The role of the cultural elites is significant because, unlike their political and economic counterpart, they have retained – and arguably – even advanced their capacity to exercise cultural hegemony. Consequently, cultural institutions – such as the media and higher education – play a far more significant role in sustaining elite power than when Mills was working on his study.

The elite’s quest for legitimacy has led to a new form of technocratic governance, relying on dispersed policymaking and the ethos of managerialism, professionalism, and expertise. This development was strikingly confirmed during the Covid lockdown when the politicisation of public health ran in parallel with the medicalisation of politics. Though expertise plays an increasingly important role in legitimating decision-making, it lacks the moral depth necessary for endowing elites with the capacity to inspire society.

One of the distinct features of the current political landscape is that elites eschew the appearance of elitism. Unlike traditional elites, it rarely makes claims about its superiority over other members of society. In recent years it has become insecure about advertising its meritocratic achievements. Instead of highlighting its positive attributes, it has been drawn towards developing a negative version of authority. Its negative theory of authority highlights the intellectual and moral deficits of the public. It frequently draws attention to the fact that ordinary people often fail to act in their interest. It asserts that, unlike members of the elites, the masses find it difficult to deal with change and understand an increasingly complex world. Sections of the cultural elites perceive their role as ‘awareness raisers’. The activity of raising the awareness of the unaware masses attempts to endow their project with meaning. The sentiment that we are ‘not like them’ plays an important role in constructing contemporary elite sensibility. Drawing distinctions based on a claim to awareness is assisted through a symbiosis of popular culture and politics.⁵ Celebrities play an important symbolic role in promoting and highlighting the significance of this distinction.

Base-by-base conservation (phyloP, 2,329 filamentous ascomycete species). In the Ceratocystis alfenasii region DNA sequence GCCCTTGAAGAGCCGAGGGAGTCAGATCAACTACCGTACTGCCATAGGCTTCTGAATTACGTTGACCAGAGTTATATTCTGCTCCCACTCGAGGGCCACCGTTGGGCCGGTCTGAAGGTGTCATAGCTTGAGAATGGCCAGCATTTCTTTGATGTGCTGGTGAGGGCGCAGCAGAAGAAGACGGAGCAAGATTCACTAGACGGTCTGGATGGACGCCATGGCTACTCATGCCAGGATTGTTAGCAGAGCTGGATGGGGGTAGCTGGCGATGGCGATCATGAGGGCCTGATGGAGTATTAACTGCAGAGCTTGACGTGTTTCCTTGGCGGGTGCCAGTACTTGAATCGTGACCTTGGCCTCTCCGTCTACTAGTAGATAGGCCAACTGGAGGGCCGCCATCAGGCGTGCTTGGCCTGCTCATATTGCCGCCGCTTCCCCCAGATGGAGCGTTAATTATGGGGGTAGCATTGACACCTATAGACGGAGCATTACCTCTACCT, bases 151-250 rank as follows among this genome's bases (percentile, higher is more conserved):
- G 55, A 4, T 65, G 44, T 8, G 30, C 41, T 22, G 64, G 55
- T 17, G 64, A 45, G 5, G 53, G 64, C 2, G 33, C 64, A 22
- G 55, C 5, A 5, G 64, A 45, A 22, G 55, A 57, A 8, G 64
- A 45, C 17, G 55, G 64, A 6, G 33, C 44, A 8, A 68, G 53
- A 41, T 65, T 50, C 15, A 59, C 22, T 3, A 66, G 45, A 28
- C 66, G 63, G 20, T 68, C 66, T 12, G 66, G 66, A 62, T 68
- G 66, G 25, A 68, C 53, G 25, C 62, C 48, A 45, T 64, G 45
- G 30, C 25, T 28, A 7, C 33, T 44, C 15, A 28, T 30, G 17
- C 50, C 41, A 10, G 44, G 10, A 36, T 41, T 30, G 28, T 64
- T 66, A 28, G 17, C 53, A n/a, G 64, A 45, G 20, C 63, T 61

It is difficult to designate any particular strata as a power elite today. It is important to note that a dominant elite does not necessarily constitute a ruling class. The exercise of ruling class power requires a capacity to draw on some source of authority. It requires an ethos of rule – that gives rulers a sense of cohesion and solidarity. Evidently, in the absence of a normative foundation or the exercise of elite power, they lack the moral legitimacy required to rule. Without a l’espirit de corps, there is no taken-for-granted pattern for rule-making. Instead of ruling, the dominant elites rely on rulemaking. The dramatic expansion of rulemaking helps to evade answering the question of how the rule is exercised.

Since power without meaning is difficult to exercise the dominant elites have opted to depoliticise public life. They constantly outsource decision making to non-elected, non-accountable apolitical bodies. Hence the constant expansion of state through partnership with NGOs, international organisations and public-private partnerships. This dispersal of decision making is motivated by the impulse of responsibility aversion. Through the framing of decisions as necessitated by a technical imperative, governing and ruling are become depoliticised. This displacement of government by governance leads to the transformation of citizens into clients, stakeholders, and patients. The  exercise of technocratic governance assists the maintenance of a modicum of order. However, ultimately technocratic governance is underwritten by the cultural hegemony exercised by the elites. Coasting along rather than exercising iniative and ruling is the order of day in the contemporary Western world.

Society’s dominant elites are not simply being shy about not drawing attention to the status they really don’t know how to give a convincing account of themselves as legitimate rulers wielding power.


See for example

Mizruchi MS (2013) The Fracturing of the American Corporate Elite. Cambridge, MA: Harvard University Press and Lachmann, R. (2020) First-Class Passengers on a Sinking Ship: Elite Politics and the Decline of Great Powers, Verso:London.


Mizruchi MS and Hyman M (2014) Elite fragmentation and the decline of the United States. Political Power and Social Theory 26:


Lachmann, R. (2020) First-Class Passengers on a Sinking Ship: Elite Politics and the Decline of Great Powers, Verso : London, p.4.


Zaki Laïdi (1998) A World Without Meaning: The Crisis Of Meaning In International Politics, Routledge : London, p.16


See Daloz, J.-P. (2010). The Sociology of Elite Distinction. London: Palgrave Macmillan